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Future Search: When Consultancy Works For The NHS

03/01/2017 11:30
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You're pacing the ward, desperate to find space, only to discover some jargon-ridden management consultant hogging the desk with their templates, eager to advise you on 'new ways of working efficiently'. Seriously, 'eff-off!' It's reported that a whopping £640m of tax-payer money is spent on consultancy, but does it even work?

Well, a radically new approach to consultancy is transforming the public sector around the world. 'Future Search' is a principle-based methodology for enabling multi-stakeholder engagement around complex issues. It is a refreshing approach to managing whole-system change.

With support from the Perspectivity network, we recently spent three days in Ireland to learn more about Future Search. The training, run by co-founder Sandra Janoff, gathered 23 participants from as far as South Africa, Australia and the USA.

Why are problems so complex?

Modern day world problems are plagued with complexity at every level. But instead of dissecting and embracing complexity, we choose to solve them through traditional linear means (if 'x' then 'y').

The healthcare system, however, is far from linear. Thousands of healthcare professionals, hundreds of specialities, millions of patients and tens of millions of interactions - all mutually influencing each other in real time. Add to this, an ageing population, diverse demographics, growing inequalities, workforce strain and rising patient expectations. Department of Health's knee-jerk response:- "We'll train extra medical students!".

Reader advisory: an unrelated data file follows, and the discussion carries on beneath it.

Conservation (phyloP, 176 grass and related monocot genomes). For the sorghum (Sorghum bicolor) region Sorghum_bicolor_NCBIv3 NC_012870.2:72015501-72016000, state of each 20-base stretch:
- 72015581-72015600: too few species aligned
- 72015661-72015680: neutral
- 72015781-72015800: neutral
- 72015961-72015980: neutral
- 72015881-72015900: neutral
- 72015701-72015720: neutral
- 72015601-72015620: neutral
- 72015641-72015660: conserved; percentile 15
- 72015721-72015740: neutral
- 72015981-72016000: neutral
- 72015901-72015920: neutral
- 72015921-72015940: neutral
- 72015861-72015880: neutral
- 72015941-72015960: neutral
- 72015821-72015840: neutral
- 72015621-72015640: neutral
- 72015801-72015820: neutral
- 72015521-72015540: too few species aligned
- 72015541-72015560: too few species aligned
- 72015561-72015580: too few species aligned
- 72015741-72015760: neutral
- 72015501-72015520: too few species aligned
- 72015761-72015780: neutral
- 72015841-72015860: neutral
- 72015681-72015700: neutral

With multiple stakeholders (Government, CCGs, Trusts, GPs, Allied Professionals, Patients, HEE, Unions, etc.), each interested in their priorities, formulating plans that serve to please everyone is impossible. And so, plans are only made to please the electorate. Issues like teenage depression, suicide, childhood obesity and social care, are dealt with in silos. In areas that I have worked, namely Dudley, there is a huge disparity between primary and community services - we just don't work well together.

This is where Future Search comes in.

How Future Search Works

Sandra started by highlighting the fundamental principles that anchored Future Search:

1) Getting the 'whole system' in the room - ensuring every part of the system is reflected through the people present.

2) Explore the 'whole elephant' before seeking to fix a part. This prevents our natural myopic tendency of quickly converging onto a single idea or issue.

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3) Focus on 'common ground and future actions', not conflicts. The process does not try to change the minds of people. Instead of wasting energy on things that cannot be agreed upon, it focuses on things that can.

4) Self-managing groups - adding another level of management just worsens the complexity. Instead, it encourages self-managing groups.

The Issue